I’m a senior at Four Rivers Charter Public School in Greenfield. As part of our expeditionary learning project this year, my senior class produced a 47-minute documentary, “Under Pressure,” about our state’s dependence on fracked gas.
We traveled to the Merrimack Valley to interview survivors of the tragic gas explosions, emergency responders, scientists, gas company representatives, elected officials, and grassroots activists. My understanding of this issue now goes way beyond headlines.
Fracked gas is not “natural,” nor is it a “bridge fuel” as it has been cleverly spun. Tracked from extraction to end use, gas is dirtier than coal. It is a harmful indoor pollutant. It does not support a shift to clean energy; it delays it. The fracked gas industry makes false claims of “capacity shortages” as an excuse to build bigger pipelines and expand use.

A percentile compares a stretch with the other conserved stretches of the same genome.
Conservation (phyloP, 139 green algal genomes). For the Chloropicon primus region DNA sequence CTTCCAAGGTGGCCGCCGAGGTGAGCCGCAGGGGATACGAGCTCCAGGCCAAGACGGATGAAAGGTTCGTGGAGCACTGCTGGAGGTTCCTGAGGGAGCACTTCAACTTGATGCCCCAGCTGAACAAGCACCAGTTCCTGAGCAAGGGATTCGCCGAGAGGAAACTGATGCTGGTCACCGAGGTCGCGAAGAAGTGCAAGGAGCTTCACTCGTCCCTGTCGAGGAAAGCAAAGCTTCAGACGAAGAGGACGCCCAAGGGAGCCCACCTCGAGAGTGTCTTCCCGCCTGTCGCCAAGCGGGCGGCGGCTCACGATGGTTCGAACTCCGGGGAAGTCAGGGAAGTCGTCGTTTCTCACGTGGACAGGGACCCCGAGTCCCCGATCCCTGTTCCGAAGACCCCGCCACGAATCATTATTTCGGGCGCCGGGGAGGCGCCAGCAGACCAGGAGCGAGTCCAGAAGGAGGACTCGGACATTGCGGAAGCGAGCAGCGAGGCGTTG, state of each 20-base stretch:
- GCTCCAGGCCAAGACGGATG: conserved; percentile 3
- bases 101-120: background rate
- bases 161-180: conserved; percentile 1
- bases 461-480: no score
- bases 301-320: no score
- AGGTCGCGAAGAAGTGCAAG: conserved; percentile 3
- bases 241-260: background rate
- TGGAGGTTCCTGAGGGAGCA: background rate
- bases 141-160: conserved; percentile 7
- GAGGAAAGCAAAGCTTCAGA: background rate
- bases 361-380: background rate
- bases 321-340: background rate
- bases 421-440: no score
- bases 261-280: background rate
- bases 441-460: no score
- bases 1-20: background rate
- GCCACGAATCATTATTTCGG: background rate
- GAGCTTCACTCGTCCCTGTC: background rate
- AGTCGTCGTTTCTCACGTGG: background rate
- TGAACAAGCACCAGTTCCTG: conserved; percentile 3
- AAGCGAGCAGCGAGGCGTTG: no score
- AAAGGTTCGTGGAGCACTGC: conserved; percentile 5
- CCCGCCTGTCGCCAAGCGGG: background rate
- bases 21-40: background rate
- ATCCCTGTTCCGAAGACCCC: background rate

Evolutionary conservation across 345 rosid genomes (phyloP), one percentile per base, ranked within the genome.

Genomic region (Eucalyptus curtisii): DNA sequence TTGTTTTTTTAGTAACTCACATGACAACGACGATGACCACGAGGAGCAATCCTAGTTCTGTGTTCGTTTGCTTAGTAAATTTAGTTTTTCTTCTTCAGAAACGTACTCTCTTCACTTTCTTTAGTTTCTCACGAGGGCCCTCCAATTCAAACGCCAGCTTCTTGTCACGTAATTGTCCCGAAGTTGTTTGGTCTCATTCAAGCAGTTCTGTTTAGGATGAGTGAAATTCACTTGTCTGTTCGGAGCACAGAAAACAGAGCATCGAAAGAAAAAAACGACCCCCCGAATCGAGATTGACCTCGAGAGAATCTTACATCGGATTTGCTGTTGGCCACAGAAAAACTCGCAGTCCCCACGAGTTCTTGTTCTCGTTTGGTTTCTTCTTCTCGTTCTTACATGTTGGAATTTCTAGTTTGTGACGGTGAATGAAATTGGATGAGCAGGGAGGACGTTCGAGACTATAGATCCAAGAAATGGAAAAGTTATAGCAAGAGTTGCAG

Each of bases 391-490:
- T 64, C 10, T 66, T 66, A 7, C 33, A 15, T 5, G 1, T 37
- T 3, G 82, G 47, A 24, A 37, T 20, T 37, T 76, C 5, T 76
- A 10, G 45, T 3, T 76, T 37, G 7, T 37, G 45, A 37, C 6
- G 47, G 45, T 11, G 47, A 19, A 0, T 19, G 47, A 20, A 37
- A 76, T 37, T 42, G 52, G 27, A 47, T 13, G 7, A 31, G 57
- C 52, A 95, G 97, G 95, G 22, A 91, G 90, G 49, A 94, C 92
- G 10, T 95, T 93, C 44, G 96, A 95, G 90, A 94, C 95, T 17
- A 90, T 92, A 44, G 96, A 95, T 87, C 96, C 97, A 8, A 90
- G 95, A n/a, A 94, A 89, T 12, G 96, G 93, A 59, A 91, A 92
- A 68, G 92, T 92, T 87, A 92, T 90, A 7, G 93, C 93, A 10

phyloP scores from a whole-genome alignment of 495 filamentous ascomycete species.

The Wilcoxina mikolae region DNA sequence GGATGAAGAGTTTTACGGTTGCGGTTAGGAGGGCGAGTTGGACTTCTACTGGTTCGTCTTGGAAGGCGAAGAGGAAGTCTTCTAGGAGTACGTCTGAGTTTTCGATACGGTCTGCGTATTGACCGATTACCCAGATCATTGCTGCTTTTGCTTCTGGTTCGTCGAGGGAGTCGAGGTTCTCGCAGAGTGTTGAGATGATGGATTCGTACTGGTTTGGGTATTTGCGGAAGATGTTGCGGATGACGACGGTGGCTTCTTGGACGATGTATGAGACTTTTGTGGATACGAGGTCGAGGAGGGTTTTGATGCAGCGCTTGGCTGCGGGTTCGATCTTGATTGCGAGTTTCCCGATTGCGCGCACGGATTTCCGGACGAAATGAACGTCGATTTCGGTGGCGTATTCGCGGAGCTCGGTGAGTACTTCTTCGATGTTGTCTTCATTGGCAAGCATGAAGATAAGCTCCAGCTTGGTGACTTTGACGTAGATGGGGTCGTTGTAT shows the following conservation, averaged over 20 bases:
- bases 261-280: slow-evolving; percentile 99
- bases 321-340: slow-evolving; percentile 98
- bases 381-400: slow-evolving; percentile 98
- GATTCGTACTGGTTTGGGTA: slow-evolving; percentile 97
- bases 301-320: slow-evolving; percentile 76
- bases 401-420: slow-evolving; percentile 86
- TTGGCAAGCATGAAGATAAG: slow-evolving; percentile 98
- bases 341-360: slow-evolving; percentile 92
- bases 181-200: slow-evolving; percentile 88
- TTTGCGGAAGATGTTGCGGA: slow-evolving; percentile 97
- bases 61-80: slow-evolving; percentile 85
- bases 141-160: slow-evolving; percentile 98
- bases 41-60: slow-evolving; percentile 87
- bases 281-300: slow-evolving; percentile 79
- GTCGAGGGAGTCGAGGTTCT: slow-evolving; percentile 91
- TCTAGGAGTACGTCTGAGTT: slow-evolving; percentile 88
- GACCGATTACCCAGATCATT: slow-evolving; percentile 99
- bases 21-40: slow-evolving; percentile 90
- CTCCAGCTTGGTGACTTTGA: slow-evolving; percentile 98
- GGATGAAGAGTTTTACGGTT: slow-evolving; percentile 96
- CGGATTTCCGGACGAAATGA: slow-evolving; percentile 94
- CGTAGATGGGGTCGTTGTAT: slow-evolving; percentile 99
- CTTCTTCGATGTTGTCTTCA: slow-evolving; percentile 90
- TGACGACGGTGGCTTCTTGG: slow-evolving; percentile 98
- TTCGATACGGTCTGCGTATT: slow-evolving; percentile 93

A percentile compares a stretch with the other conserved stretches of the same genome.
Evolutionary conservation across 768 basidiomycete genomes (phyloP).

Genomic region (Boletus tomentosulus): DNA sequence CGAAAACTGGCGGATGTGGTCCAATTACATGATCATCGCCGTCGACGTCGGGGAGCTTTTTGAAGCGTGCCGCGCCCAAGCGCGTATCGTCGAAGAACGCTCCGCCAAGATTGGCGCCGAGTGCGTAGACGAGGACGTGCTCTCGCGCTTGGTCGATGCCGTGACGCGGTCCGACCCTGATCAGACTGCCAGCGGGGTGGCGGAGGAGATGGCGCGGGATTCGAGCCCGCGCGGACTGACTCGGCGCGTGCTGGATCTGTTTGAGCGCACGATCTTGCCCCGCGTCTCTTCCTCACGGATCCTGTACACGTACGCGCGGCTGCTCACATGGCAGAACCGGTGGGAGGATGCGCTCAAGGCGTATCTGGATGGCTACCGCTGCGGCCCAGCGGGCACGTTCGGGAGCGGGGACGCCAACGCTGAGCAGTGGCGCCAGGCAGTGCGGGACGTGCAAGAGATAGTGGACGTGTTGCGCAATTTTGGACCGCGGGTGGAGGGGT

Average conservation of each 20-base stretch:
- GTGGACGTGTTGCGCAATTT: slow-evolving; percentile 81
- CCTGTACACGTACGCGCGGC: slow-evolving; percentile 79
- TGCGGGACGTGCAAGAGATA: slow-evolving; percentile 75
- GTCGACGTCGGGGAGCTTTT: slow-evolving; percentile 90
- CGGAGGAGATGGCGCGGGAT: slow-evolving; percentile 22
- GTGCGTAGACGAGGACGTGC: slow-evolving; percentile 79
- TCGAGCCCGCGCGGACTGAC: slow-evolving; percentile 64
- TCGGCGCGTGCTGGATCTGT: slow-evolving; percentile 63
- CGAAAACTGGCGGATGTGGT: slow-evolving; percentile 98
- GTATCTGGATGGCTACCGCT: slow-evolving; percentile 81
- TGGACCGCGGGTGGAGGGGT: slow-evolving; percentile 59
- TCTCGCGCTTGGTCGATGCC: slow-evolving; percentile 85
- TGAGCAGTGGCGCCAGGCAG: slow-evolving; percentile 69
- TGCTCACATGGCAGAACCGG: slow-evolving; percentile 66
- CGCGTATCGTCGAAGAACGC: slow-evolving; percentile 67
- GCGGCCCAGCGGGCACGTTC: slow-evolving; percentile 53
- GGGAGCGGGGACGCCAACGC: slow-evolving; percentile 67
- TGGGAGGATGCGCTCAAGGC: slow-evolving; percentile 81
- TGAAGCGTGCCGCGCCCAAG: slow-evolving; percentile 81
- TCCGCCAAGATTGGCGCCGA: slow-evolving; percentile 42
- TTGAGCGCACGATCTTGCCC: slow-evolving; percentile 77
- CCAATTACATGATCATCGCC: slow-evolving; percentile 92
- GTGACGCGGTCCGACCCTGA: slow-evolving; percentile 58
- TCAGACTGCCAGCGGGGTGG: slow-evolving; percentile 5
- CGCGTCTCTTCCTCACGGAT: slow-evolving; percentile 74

Let’s not fall for their tactics. If your home is hooked on gas, what’s preventing you from reducing dependence? Cost? My family is about to cut $10,000 in utility bills over 10 years through two incentive programs — Solarize Hot Water and Solar Access — that will reduce our gas reliance with the help of energy efficient technology and solar panels. These savings are available to you.
Making the personal switch is a great start, but not enough. Educate yourself by watching our documentary. Finally, press your elected officials to resist pipeline expansion and pass stronger clean energy policy — and not just to benefit homeowners, but to help people who rent too.